Emergency management talks mobile home tornado safety

By: Helen Headlee Email
By: Helen Headlee Email

ARDMORE, OK - Sharla Gastineau says she's weathered storms in a mobile home before.

"Got in a bath tub, and like I said, held on," said Gastineau.

If a severe storm or tornado strikes Ardmore this weekend, she plans to stay in the park's storm shelter. But she said it's not a simple solution.

"You've got people that call their family, relatives friends and have them come here too so it does make it hard for the people who do actually live here to get down in the storm cellar," Gastineau said.

So how should mobile home residents stay safe in severe weather?
Carter County Emergency Management director Paul Tucker has some advice.

"In mobile homes, definitely you want to find somewhere else to take shelter and planning ahead of time to know where you're going to take that shelter is very important," Tucker said.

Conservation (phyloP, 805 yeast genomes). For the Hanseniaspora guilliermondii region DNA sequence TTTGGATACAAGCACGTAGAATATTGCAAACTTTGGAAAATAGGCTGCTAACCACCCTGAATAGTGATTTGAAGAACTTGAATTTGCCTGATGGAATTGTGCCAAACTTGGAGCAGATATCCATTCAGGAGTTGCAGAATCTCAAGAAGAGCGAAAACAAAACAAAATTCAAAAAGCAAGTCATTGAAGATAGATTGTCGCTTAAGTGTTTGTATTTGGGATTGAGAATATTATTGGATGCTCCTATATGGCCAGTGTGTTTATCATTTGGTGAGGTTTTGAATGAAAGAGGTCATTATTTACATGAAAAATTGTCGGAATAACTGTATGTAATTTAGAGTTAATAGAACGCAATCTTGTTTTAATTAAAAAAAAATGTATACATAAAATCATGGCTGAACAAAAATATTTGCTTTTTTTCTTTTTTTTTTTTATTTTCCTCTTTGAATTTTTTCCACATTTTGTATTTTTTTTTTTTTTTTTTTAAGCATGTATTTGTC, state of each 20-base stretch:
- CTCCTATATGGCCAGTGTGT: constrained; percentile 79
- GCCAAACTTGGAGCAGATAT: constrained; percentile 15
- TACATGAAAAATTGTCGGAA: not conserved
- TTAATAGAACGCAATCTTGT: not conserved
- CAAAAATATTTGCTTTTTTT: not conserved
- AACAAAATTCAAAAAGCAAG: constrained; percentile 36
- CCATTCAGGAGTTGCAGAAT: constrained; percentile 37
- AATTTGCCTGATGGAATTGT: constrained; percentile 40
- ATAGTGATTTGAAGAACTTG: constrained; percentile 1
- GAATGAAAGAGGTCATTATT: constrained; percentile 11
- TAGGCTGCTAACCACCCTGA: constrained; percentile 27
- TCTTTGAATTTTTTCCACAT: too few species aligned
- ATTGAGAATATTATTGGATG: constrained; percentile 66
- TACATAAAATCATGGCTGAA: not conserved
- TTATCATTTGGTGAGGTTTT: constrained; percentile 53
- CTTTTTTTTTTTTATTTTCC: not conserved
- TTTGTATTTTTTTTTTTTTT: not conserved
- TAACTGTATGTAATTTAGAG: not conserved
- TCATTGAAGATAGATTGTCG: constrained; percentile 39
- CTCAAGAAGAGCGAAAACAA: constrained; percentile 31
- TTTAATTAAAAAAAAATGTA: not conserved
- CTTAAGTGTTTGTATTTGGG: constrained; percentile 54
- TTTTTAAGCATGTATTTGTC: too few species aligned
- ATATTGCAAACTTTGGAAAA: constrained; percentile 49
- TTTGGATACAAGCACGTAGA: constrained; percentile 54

Tucker said if a storm cellar or basement aren't readily available, find a sturdy structure and get in the innermost room away from windows. And it's better to seek shelter and not need it than to wait too long to run for cover.

"We highly recommend that if a tornado warning is issued for your area, shelter immediately," said Tucker. "Don't try to outrun the storm, don't try to seek shelter elsewhere. By that time it's probably too late for you to get anywhere."

He said the same advice goes for folks in permanent structures. And if you happen to be out on the roads and see a tornado and can't get into a sturdy building, lie in a ditch with your head covered as a last resort.

Gastineau said if severe weather hits she'll be ready but knows safety isn't guaranteed.

"In all actuality pretty much you just got to hunker down and pray I guess," she said.


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